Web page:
I signed up for the course in Divinity School convinced that it would be a piece of cake. After all, how hard could a course on “Religion in American Literature” be for an English major who had already completed a year and a half of theological study? This was going to be the easiest “A” I received in graduate school.
Or so I thought. I could not have been more wrong. I underestimated the professor, overestimated myself, and worked harder in that class than almost any I had.
What looked to be easy was, in fact, challenging and difficult. And in the end, fulfilling. The analytical, thinking skills and mindset I acquired in that one class are employed weekly in preaching and teaching thirty-four years later.
I wonder if we don’t all do this from time to time – take what looks to be the easy way, only to discover that it’s a harder way than we thought, and, in the end, discover that it was the best way after all. I am fairly certain that we do it in our life of faith. Few of us set out on the Jesus Way, following him, thinking “well this is going to lead to a cross, where do I enlist?” The life of discipleship can appear to be one that leads us to ease and comfort (especially in upper middle class North America). Then, we hear Jesus say something like “Hey, follow me. By the way that means picking up a cross and laying down your life.”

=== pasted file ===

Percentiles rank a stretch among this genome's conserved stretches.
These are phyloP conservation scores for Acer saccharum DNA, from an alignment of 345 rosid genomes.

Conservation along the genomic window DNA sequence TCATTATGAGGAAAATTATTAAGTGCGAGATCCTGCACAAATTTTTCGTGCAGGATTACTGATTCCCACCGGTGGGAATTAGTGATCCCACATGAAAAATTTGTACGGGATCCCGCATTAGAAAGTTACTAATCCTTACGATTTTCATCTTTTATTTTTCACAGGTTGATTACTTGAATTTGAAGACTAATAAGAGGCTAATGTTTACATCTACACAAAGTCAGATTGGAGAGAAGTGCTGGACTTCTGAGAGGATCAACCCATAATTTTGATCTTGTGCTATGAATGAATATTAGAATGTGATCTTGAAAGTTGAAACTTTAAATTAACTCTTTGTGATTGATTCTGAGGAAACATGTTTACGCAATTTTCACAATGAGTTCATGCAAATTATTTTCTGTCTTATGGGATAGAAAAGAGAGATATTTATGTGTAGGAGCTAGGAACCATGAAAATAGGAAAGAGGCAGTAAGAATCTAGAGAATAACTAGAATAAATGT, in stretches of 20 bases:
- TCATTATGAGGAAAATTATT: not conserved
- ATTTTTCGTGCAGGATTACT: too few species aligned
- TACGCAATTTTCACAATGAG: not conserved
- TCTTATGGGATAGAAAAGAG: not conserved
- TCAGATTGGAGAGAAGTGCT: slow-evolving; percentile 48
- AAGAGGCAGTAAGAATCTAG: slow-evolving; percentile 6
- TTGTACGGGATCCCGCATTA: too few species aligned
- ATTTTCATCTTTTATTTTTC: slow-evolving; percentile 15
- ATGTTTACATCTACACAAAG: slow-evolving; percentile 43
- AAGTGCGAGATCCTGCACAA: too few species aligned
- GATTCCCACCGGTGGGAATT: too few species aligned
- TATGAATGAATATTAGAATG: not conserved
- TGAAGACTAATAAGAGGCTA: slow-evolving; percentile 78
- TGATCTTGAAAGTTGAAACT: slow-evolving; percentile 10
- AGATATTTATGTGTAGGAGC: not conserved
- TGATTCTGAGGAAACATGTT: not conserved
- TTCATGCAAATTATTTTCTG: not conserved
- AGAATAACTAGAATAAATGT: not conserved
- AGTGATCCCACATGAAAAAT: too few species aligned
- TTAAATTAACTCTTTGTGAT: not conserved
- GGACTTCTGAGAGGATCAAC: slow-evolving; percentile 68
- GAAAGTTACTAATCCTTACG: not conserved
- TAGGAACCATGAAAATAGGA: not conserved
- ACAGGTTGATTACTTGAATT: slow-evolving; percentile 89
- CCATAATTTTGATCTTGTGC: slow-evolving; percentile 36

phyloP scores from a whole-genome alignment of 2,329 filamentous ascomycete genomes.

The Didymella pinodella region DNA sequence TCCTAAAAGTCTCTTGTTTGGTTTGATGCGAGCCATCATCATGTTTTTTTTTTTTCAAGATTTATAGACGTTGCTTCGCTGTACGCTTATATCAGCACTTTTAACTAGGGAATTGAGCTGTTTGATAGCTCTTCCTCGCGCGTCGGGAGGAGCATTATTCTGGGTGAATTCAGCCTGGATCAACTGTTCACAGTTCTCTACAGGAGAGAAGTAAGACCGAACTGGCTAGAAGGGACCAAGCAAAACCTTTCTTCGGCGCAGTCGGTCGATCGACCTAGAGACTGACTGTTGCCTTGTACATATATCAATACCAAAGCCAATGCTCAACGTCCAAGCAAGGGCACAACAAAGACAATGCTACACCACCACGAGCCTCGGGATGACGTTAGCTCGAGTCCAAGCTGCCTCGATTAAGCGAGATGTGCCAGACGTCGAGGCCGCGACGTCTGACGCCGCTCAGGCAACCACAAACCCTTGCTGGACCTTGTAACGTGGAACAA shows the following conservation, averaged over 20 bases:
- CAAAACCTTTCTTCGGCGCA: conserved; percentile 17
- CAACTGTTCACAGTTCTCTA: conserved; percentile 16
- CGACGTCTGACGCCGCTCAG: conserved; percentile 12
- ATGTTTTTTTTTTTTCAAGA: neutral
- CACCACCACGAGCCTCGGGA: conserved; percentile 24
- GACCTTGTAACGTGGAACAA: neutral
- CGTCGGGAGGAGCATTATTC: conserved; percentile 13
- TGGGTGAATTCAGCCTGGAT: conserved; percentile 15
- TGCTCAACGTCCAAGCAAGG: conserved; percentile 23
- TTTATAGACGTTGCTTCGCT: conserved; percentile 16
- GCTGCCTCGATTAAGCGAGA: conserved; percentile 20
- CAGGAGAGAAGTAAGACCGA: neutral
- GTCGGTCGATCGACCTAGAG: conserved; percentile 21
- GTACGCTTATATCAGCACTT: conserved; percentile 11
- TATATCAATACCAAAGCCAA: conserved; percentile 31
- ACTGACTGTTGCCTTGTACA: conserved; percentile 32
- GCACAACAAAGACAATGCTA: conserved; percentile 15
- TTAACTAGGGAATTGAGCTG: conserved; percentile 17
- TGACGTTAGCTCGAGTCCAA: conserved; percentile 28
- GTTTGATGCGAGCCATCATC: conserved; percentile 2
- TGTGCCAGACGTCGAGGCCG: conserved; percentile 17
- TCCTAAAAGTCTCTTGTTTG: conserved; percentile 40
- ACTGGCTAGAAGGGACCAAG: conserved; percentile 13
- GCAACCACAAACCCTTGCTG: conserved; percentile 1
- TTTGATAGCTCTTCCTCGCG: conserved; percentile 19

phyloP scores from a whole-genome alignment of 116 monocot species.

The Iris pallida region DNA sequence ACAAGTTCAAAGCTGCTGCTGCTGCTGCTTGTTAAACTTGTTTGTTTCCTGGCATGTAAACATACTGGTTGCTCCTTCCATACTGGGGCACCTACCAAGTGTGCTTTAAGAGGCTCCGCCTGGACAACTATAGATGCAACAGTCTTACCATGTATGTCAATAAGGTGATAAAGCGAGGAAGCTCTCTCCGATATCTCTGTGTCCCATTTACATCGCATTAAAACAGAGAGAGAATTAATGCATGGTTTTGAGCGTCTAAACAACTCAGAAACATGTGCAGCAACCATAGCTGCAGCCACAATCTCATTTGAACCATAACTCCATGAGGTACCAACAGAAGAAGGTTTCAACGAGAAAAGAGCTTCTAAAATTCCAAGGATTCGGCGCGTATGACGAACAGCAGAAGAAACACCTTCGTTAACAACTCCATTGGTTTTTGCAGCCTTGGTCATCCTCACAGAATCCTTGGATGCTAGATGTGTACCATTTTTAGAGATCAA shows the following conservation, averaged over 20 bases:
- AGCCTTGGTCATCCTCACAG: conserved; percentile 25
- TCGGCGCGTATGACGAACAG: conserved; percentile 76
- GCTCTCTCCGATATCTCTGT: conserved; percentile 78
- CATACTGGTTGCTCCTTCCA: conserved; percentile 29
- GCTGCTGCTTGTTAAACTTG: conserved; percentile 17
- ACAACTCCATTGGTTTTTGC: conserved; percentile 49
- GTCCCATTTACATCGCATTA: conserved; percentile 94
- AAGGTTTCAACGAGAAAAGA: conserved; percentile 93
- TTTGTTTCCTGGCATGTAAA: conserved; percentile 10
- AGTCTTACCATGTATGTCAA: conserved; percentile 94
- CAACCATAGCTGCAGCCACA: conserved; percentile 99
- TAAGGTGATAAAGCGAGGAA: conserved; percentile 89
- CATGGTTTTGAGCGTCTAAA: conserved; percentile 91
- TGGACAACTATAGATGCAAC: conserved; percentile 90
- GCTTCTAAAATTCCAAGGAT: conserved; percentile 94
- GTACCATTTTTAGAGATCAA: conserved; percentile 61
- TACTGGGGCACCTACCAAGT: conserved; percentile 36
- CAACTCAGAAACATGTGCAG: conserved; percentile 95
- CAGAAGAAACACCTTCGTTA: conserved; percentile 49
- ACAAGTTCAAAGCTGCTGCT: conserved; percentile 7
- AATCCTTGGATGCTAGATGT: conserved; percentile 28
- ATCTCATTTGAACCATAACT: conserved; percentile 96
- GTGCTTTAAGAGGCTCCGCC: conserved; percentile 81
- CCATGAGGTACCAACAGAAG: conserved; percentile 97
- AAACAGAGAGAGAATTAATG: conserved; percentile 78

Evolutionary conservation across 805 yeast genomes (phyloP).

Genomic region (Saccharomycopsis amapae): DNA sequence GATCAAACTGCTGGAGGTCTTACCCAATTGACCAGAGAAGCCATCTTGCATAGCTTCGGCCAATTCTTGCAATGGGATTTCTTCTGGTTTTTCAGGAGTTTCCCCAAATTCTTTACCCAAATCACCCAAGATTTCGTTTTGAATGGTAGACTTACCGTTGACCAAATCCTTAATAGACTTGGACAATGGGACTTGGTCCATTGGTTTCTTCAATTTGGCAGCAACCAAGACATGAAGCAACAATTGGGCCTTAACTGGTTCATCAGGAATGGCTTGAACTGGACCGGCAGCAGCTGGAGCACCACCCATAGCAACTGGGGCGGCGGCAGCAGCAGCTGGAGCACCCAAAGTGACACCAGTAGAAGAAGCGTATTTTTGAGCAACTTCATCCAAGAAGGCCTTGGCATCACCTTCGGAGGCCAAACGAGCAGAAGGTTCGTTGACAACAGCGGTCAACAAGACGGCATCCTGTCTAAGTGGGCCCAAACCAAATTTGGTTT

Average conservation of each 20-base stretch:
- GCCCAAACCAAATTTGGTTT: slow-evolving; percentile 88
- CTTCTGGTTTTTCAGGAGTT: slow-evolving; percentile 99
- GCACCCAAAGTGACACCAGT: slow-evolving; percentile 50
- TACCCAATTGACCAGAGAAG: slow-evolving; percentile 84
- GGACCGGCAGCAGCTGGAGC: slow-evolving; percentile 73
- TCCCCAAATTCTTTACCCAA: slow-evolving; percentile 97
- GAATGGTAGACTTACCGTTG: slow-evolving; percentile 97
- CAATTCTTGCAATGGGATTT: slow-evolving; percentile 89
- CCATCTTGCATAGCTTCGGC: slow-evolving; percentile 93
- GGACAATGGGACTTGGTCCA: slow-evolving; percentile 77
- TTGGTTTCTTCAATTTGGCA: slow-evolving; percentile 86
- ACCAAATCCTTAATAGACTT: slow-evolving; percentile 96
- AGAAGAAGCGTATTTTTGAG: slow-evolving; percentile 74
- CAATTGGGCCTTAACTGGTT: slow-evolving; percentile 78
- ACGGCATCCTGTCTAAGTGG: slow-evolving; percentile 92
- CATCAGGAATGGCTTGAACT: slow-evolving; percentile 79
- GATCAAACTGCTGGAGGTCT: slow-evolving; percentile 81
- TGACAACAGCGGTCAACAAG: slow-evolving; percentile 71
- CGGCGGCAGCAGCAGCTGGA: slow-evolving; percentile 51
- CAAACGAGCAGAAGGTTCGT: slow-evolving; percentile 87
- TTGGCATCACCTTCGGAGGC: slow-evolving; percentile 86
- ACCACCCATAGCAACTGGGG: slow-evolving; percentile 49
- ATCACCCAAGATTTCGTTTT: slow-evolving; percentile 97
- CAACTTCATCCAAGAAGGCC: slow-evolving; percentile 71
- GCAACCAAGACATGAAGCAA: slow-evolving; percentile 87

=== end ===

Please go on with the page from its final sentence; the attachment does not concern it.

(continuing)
The truth is that following Jesus often leads us into a risky place (if we take him as seriously as we should) and on our own we’re not going to do so well. But the Spirit comes alongside us to sustain us on the journey, to strengthen us along the way, and to walk with us into places of suffering and brokenness.
This Sunday, we’ll conclude our sermon series on the Holy Spirit by reflecting on the gift of the Spirit as sustainer, especially in the face of suffering. I hope to see you – it won’t be easy to get here through the construction, but it’ll be worth it.
Grace and peace.